Curt Young: Near-Misses and Lucky No. 13 in the Late 1980s

Christopher WoodleyContributor IIIJuly 5, 2013

Curt Young is in his second stint as Oakland pitching coach.
Curt Young is in his second stint as Oakland pitching coach.

The name Curt Young probably does not come to mind when you think of great pitchers of the 1980s. He finished his 11-year career (1983-1993) with a fairly ordinary 69-53 record with Oakland, New York Yankees and Kansas City.

But it was in 1986 and 1987 that Young pitched two of the best games of each season.

Usually the No. 13 is bad luck, but it was a great number for Young. He finished 13-9 in 1986, followed by a 13-7 mark in 1987 for Oakland. But since this blog is about going beyond the stats, let’s take a look at two of his wins in particular.

Few pitchers have thrown no-hitters in consecutive seasons. However, Young nearly turned the trick in the late 1980s.

On the final day of the 1986 season, Young ended the campaign in style by tossing a one-hitter in a 6-0 win over Kansas City. Young retired the first 20 batters with two outs in the seventh inning. But Kevin Seitzer’s single ended his bid for perfection. No other Royal reached base as Young settled for a one-hitter. His performance followed a hard-luck, 3-0 loss at Texas after Young allowed three runs on only three hits over eight innings.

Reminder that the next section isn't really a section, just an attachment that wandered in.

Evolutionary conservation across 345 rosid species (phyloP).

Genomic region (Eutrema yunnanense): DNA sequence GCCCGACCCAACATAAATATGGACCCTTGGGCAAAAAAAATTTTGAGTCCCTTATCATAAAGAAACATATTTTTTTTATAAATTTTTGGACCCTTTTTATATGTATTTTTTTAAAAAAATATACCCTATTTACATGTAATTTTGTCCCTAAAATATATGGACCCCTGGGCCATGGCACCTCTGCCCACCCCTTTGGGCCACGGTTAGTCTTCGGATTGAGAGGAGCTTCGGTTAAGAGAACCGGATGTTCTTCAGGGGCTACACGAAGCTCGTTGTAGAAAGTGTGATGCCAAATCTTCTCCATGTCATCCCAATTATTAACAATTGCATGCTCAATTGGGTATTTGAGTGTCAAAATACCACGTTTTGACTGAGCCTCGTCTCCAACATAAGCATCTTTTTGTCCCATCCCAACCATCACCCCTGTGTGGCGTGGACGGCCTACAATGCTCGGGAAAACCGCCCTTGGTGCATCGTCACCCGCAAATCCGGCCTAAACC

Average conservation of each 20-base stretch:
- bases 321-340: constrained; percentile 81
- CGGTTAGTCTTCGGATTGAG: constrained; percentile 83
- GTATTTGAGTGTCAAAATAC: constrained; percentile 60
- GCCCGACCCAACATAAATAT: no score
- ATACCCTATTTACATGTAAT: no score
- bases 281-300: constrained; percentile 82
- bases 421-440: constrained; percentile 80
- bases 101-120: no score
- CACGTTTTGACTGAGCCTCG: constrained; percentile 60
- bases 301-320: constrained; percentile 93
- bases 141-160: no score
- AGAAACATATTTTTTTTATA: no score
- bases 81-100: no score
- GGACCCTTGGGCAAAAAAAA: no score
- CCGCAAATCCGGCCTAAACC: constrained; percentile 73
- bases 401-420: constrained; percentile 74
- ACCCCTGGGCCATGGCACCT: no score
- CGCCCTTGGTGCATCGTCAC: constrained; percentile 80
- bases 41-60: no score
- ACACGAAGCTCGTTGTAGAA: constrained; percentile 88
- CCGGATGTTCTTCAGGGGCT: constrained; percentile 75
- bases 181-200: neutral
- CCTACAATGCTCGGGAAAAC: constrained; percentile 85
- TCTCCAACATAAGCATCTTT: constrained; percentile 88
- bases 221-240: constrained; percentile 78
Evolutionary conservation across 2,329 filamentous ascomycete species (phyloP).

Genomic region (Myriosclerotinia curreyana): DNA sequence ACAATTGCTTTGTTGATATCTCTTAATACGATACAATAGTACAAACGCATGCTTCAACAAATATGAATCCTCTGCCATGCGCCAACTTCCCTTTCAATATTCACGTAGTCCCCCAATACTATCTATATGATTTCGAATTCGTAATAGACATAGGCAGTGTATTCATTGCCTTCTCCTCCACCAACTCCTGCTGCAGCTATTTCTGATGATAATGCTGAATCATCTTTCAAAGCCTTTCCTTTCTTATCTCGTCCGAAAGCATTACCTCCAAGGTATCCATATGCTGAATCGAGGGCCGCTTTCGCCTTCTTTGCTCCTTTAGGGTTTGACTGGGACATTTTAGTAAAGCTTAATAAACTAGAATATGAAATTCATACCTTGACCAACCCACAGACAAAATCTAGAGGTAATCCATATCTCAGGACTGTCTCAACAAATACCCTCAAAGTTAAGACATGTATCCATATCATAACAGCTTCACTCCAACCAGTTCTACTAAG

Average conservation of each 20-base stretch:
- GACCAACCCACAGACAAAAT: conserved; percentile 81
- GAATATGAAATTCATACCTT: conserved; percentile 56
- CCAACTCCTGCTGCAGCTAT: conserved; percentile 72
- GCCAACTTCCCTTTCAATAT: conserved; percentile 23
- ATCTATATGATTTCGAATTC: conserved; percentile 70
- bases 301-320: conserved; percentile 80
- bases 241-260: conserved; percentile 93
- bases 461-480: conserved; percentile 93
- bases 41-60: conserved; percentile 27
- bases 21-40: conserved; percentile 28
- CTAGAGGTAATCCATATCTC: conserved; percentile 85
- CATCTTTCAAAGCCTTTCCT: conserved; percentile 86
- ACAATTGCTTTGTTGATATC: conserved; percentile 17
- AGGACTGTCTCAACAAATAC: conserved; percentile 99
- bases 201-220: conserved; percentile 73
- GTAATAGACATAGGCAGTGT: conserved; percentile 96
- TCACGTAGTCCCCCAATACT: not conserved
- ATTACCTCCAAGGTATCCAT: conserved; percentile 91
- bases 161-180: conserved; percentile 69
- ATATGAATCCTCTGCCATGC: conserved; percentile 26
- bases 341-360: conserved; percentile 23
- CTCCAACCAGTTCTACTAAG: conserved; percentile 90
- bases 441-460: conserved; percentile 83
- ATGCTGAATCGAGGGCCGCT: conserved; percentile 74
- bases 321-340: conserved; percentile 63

On June 9, 1987, Young faced the White Sox. While not as sharp as his performance a year earlier against the Royals, he took a no-hitter to the eighth inning despite allowing a sixth-inning run. Ozzie Guillen had collected an RBI groundout following a walk and error.

A walk to Fred Manrique was sandwiched between a fly out and a groundout. But just when it appeared that Young would only need three outs for a no-hitter, Ken Williams disappointed the 12,505 in attendance at the Oakland-Alameda County Coliseum with a two-run home run. Oakland won the game 8-3, but Young had to settle for another one-hitter.

Thirteen wins and one-hitters in consecutive seasons were good accomplishments for Young. But if two pitches had been outs instead of hits, more baseball fans might remember Curt Young.

This article is from my blog entitled "Baseball History: Beyond the Stats." Click here to view the blog.